It's a funny state of affairs.
You want the hospital to do well, really well, so that it's financially better-off, it develops a great reputation, or maintains it if it already has one, and perhaps even ups your pay a little. At the same time, you don't want too many patients. You don't want to work too bloody hard, or else it won't seem worth it.
Some departments have come up with methods to reward productivity amongst emergency physicians: bonuses based on number of patients seen, RVUs, and other methods which are largely based on one's CV rather than on how hard one actually works. I guess you're getting paid for having studied a few years earlier!
Tic, tic, tic, the clock advances rather slowly when one is waiting for something to do. So we sit and wait for patients, and write blogs like this one, or we work our asses off and go home and complain how hard we're working! If we sit and wait too long for a patient, like my buddy Jeff who works in a 3,000 census ED in the middle of Nowheresville, TX, then one runs the risk of atrophying those procedure lobes in the brain. But then, isn't riding a bike, essentially a procedure?
Oops, the CEO just walked through the ED and saw me typing. I didn't minimize my screen, and wow, he smiled and just walked out, probably under the impression that I'm hard at work or something. Oh well, I can just say this blog was pure fantasy and bears no reflection in reality whatsoever. Or maybe someone else was using my name and blogging away..
I love some busy shifts. The ones where you don't even have a chance to check your email or call your wife. When all the patients have something genuinely wrong with them. When no drug-seeker seems to be awake or they managed to lose their way to your particular ED. When all the specialists are extremely responsive and appropriate. When all the nurses are so hard-working, you find yourself realizing how lucky you are to be a doc, while not doing all the really hard work that nurses have to do. When the team works smoothly, and every patient seems to have a good outcome, and all the ED staff are all smiles. When your cohort is pulling his weight and seeing as many, if not more, patients as you are.
Yes, those shifts are great. Those are the shifts that make you think your work is easy and that you you might even be overpaid.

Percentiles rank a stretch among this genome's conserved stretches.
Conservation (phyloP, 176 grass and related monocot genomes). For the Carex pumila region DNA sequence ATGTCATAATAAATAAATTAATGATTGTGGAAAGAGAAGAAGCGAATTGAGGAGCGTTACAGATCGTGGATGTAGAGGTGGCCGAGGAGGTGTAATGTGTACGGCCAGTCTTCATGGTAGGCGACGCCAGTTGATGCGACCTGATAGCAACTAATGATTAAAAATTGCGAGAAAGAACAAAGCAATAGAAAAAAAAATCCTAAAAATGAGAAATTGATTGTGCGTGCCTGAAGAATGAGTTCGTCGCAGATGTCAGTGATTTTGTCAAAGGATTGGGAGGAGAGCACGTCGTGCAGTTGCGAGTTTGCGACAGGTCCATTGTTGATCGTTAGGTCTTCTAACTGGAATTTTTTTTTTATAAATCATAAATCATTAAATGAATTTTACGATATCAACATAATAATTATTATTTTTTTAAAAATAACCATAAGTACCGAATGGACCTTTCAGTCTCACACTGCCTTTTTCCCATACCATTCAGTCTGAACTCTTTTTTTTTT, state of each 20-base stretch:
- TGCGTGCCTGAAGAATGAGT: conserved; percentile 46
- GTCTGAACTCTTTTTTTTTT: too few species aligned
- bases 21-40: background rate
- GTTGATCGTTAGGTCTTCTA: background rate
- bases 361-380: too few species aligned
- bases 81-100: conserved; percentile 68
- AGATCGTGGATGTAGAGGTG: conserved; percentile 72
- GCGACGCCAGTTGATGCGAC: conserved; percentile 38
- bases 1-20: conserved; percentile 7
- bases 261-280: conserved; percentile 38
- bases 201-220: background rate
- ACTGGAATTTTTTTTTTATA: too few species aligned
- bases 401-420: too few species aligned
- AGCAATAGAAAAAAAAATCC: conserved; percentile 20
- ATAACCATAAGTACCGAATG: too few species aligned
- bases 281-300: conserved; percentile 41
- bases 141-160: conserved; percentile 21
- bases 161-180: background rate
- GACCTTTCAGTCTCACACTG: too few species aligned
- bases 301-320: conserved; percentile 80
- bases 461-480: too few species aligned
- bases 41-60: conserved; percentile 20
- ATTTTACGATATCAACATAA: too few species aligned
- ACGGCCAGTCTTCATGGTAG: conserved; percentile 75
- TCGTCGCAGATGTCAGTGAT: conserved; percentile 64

Although it is nice to have that occasional shift when you can read a good book, chat with coworkers and catch up with what's going on in their lives, or just surf the net. It doesn't last very long though.
So, even though there are those shifts, like this one, where nothing could be described as actual 'work', it does seem that I'm working all the time. I should rephrase. It does seem like I'm away from my wife and kids all the time.
Perhaps that's the modern definition of work: when you're not with family. I don't subscribe to the 'when you're not having fun' definition, because I believe that work can be fun.
So you're an emergency physician, knocking around 40 or 45 years old, and you're wondering what's happening for the next 15 years. Is this it? Should I write a book? Should I start a business? Should I invest in the stockmarket or real estate? Should I become an internist? Hmm. Why do we have these questions?
Well quite simply, because we know, deep down, that we're not going to be Speedy Gonzalez the ED doc forever. We're gonna get older and slower and possibly even crabbier and more cynical. Or maybe we'll always have a pleasant disposition, while the new kids on the block are running rings around us, and mumbling behind our backs how slow we are, just like we're saying about the old chaps these days. What goes around comes around.
Perhaps, because we all believe in the karma of such back-biting, we don't want to stick around long enough to have such talk commence about us... That's probably it.
So what should we do instead of this job? What? Really? You're just sitting around waiting for a new patient? Well that sounds a lot like retirement to me already. What a life!